Thanks to the city’s very helpful online NewsScan service, we recently saw two different visions of what makes for a successful downtown—and neither of them goes far enough. It’s instructive to figure out why.
Tuesday’s edition contained two related articles—one in the San Francisco Business Times about Oakland, and one in the Contra Costa Times about Berkeley. Both proclaimed recent downtown developments to be major successes, but they couldn’t possibly have been describing more different outcomes.
The Oakland article (“Oakland Mayor Finishes 10K Race in Time”) noted the success of mayor Jerry Brown in meeting his goal of creating housing for 10,000 new residents in the once-depressed downtown. The main factor seems to have been encouraging “regional and national developers” to build some “soaring condo towers” to replace “squat apartment complexes.” And the planning goal behind that was to encourage “a downtown brimful of workers . . . during the day and keep it from emptying out at night.” But housing is all that’s been built.
The result, if you’ve been there lately, is still the dullest downtown in the whole Bay Area. Oakland has provided for 10,000 new residents who will have almost no reason ever to leave their cozy new digs, except to go to work or to seek urban excitement (and a decent supermarket) outside the downtown.
The Oakland article noted that, in the last five years, Oakland issued permits for 3,648 units of infill multi-family housing while Berkeley approved permits for 977. It was this increase in denser development that allowed the “success” of Jerry Brown’s plan.
The Berkeley article (“Berkeley’s Cultural Renaissance”) described how the downtown has been brought back from “its absolute worst” around 1990 by the success of the Berkeley Rep and the subsequent Arts District it inspired. Now there are “signs of vitality everywhere. Theatergoers line the streets, the clubs are hopping, and restaurants are filled with diners.” Future plans for new museums and galleries that may “stay open late six nights a week,” plus a relocated Pacific Film Archive, are noted as signs that more is to come. And being “close to BART” means that Berkeley’s downtown will have “regional appeal.” How different from downtown Oakland can you get?
Let’s compare the two “successes.” Downtown Oakland will be the host of many denser and taller housing projects, but their residents have nothing to do at night in a cultural desert. Downtown Berkeley may be on the way to being a happenin’ place, but it seems to be basing success on renting its downtown by the night to visitors from elsewhere. Berkeley’s own cultural desert is apparent in the daytime sunshine, when downtown workers or a few optimistic local residents try to buy a loaf of bread, a pair of pants, or some other basic necessity. All the trendy night-time restaurants and jazz clubs in the world don’t make up for the lack of one good grocery store to make the downtown an actual livable place. Downtown Berkeley is in danger of becoming nothing but—forgive the nasty word—an entertainment mall, as dependent on non-local patronage as any Hilltop or Emeryville mall is.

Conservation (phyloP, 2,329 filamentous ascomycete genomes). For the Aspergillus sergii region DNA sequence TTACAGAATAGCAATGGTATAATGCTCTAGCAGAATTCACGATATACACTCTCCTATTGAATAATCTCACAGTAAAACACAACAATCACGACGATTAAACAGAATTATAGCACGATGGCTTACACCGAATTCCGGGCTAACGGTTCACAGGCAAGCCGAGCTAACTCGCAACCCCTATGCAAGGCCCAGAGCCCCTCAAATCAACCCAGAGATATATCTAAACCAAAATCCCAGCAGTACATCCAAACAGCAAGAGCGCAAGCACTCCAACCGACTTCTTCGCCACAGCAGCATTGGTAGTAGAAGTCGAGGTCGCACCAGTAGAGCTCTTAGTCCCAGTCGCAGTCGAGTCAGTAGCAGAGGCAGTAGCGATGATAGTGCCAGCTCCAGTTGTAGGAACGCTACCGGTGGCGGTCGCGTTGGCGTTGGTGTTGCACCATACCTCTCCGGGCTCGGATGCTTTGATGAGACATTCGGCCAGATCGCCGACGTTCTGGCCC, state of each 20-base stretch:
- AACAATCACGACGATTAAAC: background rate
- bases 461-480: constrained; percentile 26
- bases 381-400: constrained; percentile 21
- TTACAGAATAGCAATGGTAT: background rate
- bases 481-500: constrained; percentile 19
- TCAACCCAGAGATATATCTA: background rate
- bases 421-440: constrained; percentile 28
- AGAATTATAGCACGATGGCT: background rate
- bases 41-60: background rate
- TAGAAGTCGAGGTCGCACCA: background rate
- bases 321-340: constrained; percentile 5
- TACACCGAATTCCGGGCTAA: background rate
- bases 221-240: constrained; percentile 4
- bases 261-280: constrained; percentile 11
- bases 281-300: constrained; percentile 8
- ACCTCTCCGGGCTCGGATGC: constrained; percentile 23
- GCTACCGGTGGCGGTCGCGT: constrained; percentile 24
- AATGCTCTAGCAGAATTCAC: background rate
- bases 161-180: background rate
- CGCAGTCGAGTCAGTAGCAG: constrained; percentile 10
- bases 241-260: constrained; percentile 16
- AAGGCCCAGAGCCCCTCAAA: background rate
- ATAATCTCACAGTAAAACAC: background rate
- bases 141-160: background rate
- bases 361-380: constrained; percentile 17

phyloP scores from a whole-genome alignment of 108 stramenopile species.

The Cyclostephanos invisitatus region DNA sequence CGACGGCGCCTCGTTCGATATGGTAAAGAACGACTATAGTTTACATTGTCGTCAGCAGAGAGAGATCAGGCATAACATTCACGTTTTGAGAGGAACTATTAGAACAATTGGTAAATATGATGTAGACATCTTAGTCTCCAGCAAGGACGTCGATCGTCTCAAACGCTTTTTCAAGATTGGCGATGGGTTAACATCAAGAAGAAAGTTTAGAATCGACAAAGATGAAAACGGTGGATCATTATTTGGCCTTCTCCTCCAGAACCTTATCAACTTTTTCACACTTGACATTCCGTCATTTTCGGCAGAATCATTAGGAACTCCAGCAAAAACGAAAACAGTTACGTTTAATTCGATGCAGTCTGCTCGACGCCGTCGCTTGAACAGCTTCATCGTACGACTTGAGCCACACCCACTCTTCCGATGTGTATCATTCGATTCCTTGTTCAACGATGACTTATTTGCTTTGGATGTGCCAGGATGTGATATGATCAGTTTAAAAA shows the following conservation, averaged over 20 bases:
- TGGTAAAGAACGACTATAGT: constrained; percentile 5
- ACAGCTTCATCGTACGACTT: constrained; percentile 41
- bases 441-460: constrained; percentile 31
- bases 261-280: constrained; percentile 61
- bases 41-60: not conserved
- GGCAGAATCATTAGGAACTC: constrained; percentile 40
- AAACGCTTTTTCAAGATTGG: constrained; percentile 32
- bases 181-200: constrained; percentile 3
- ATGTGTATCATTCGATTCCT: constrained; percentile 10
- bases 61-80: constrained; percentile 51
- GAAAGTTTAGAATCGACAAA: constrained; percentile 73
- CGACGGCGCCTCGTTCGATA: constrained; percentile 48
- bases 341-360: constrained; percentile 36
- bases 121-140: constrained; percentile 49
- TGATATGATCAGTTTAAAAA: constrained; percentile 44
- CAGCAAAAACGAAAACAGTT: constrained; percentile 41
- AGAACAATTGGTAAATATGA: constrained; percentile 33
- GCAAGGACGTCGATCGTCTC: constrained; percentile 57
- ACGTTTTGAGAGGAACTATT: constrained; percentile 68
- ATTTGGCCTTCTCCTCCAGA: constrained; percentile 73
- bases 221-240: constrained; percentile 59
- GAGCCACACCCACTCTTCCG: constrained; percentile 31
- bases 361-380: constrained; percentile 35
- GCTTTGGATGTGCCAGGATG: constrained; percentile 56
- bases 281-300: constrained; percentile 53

So we have opposite solutions: downtown Oakland as a place to live but with almost nowhere to go, and downtown Berkeley as a place to go but (unless you’re a student) almost nowhere to live. Yet both are failures at creating a truly livable downtown in the sense of an integrated community of residents and visitors who support—and are supported by—a full range of urban services and amenities. Together the two towns constitute a “dumbbell solution”—a mass of housing in downtown Oakland and a mass of entertainment in downtown Berkeley, joined by a thin BART track. Surely that’s not the best of outcomes.
Oakland must bravely believe that “if we build it (dense housing), interesting amenities will come.” For their sake we can hope that this time is different—that there’s enough new housing to create a critical mass of support for the still-missing services. Berkeley apparently believes, since “soaring condo towers” or other more dense housing are apparently unthinkable, that transient success at night—supported by visitors much more than by downtown residents—is all we need. The slogan must be “if we don’t build it (dense housing) maybe nobody will notice (at least after 6 p.m.).”
Berkeley’s newly-launched (re)planning effort for the downtown, fortunately, still gives us the opportunity to build the missing half of a complete downtown. Instead of merely boosting more of the same (focus on arts-goers and transient hotel guests), we have the chance—let’s call it our last good chance—to create a truly livable place at our urban core. And the key, clearly, will be the courage to build downtown more densely, with residential critical mass in mind, and to build for the daytime as well as for the night-time—with “our daily bread” the right measure of success.
We have the choice: a downtown only optimized for the pleasure of others, or a vital mixed residential and commercial district that thrives by day as well as by night. If we build it WE will come—to live as well as to play.
Alan Tobey is a retired technologist who has lived in Berkeley since 1970.